A story about Maharishi Mahesh Yogi: right after the Velvet Revolution in 1989, a group of Maharishi's disciples visited our high school; many similar unusual spiritual trends were penetrating into the former communist countries of Europe, too. They did not look particularly smart when they were proposing their amazing methods of meditation, but let me admit that I was really impressed by their brochures claiming that the Einsteinian dream about the unified field theory had finally come true. I needed a week to decide that despite their reasonable choice of the words, these guys could not know anything about unification in physics. Several more years were needed to learn that the former physicist John Hagelin was behind these brochures.


  1. Lubos said:

    "We have emphasized many times that even thousands of philosophers working for thousands of years would not be able to invent a valid theory of the Universe that is as weird as quantum mechanics by pure thought;"

    I have said that philosopher can't develope physics directly because they don't do experiments. Physicists can't develope physics either if they don't have the guidence of experiments.

    However note that many great philosphers are also great physicists, and many great physicists are also great philosophers. There is not a clear cutting line between the two. If you try to cut that line, Lubos, I assume you that your highest degree received is just a D, slightly better than a F. You do not get an F only on the condition that you do know that Ph. does not stands for physicics, do you? Or maybe you really deserve a Ph. "F" :-)

    Now, your statemetn is wrong. The concept of "atom", for example, were invented by philosophers thousands of years ago, before being discovered by physicists. And for thousands of years, the Chinese claimed that only a single day had passed in the heaven, when thousands of years had passed in the human world. So that's a concept that different reference frames carry different clocks. Although only Einstein tried to figure the exact way how that's possible.


  2. The strength of the belief of a person that relativity or quantum theory...

    If you put the word "belief" into play, it is not rare to get this kind of books back in answer. You can not believe that 2+2=4; at most, you can tocheck it or to failure in the check, but belief is not involved.

  3. Now, about the "End of Science", I considered time ago the paperback while looking for reading in an airport. It was not an important book, but afterwards it seems it pressed the right buttons to provoke answers from the academy. I was more puzzled by this phenomena that by the book itseld.

    Weinberg "Efective Theory" view of QFT was promising a future of perpetual discoveries, the academia being happy about it, and poor Hogan unknowlingly attacking it.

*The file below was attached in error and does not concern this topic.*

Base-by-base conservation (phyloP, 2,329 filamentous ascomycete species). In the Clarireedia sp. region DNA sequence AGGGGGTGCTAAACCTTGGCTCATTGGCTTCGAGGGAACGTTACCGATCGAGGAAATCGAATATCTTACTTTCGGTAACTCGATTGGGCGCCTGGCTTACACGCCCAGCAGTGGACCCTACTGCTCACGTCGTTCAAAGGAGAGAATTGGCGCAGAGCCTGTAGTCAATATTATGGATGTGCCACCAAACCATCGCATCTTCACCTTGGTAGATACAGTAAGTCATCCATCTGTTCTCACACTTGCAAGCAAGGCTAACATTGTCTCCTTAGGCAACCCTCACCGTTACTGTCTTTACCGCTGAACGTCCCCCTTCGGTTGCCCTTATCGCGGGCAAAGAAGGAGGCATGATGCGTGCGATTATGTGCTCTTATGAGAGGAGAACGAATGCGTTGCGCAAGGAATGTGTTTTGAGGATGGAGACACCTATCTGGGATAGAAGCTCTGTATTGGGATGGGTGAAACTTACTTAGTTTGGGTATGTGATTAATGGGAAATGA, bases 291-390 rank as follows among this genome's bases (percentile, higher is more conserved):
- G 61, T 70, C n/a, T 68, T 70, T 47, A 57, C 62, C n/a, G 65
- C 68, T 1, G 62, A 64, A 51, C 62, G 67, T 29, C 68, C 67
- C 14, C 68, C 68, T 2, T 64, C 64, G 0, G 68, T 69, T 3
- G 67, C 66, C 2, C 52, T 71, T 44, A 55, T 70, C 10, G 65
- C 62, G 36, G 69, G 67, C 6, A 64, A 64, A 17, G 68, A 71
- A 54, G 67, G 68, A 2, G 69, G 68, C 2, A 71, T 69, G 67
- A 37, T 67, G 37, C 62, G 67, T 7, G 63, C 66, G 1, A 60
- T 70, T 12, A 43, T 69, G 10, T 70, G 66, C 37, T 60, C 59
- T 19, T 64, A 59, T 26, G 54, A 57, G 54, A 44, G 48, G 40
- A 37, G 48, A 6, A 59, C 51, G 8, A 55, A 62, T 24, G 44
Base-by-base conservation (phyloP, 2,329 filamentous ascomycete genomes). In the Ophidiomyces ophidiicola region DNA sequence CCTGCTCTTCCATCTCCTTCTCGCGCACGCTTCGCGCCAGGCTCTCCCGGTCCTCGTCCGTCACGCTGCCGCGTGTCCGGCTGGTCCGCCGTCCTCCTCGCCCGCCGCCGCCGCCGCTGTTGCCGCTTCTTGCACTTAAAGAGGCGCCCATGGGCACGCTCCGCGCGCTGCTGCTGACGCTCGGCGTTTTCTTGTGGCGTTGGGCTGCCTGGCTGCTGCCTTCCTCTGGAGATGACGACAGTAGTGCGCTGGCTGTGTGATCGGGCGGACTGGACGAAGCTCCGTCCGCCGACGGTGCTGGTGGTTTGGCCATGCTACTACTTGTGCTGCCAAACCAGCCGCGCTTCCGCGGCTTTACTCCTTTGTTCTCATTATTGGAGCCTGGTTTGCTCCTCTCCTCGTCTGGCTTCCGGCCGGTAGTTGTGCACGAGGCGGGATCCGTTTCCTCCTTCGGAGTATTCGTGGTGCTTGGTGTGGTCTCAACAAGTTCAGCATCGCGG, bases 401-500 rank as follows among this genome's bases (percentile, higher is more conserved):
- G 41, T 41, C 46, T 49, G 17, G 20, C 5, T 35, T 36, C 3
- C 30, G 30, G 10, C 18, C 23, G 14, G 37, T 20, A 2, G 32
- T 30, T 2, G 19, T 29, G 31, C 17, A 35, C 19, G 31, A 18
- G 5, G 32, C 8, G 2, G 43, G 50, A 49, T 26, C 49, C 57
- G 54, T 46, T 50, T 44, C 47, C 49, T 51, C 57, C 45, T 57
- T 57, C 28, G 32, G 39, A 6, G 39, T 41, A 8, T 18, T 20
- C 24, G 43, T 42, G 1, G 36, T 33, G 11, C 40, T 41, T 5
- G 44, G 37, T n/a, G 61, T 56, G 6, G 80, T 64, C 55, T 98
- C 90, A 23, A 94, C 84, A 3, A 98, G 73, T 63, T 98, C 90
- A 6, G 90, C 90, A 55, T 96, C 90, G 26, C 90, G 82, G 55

4. I happened to read In Defence of Common Sense following Peter Woit's link. I must admit that it was certainly well written piece and

  5. Hogan says"
    "In the midst of all this hoopla, I feel compelled to deplore one aspect of Einstein's legacy: the widespread belief that science and common sense are incompatible."

    Its preposterous to claim that this was Einstein's legacy. Horgan uses common sense to justify his argument while my common sense tells me that common sense is a term that doesnt have any definite meaning. If common sense is what is generally and appropriately called intelligence, it is the most important virtue of a scientist and no rational person can defy that in their study of nature. Nonetheless, one can acquire higher understanding and profound insight after persistence. If John Horgan is claiming that to be a bad thing then I must say that that he cannot really distinguish between science journalism and evolution of scientific ideas.

  6. How many times in the past has science been 'complete?' But it seems Nature always throws in something new, and in many cases this corresponds to technologies that allow us to probe new size scales.

    We now are capable of probing size scales through an unbelievable number of orders of magnitude (~10^-19 meters to billions of light years), and new discoveries are being made each day at all of these scales. Unprobed and poorly probed scales remain (i.e. is superstring/M-theory correct at the 10^-35 meter scale, what is out there as we 'look' closer to the big bang). But what we must not forget is the next great challenge appears to be understanding how all our basic physical rules (have we finished discovering 'basic' principles? Perhaps, perhaps not; even here we need to find out if universal constants such as c, G, h, etc., are constant over time) work when combined in complex systems. Who knows where we'll end up with studies of complexity, chaos theory, network theory, nonlinear systems, nanotech, materials science, astrobiology, and many more.

    I think scientists will have some important work to do for quite some time.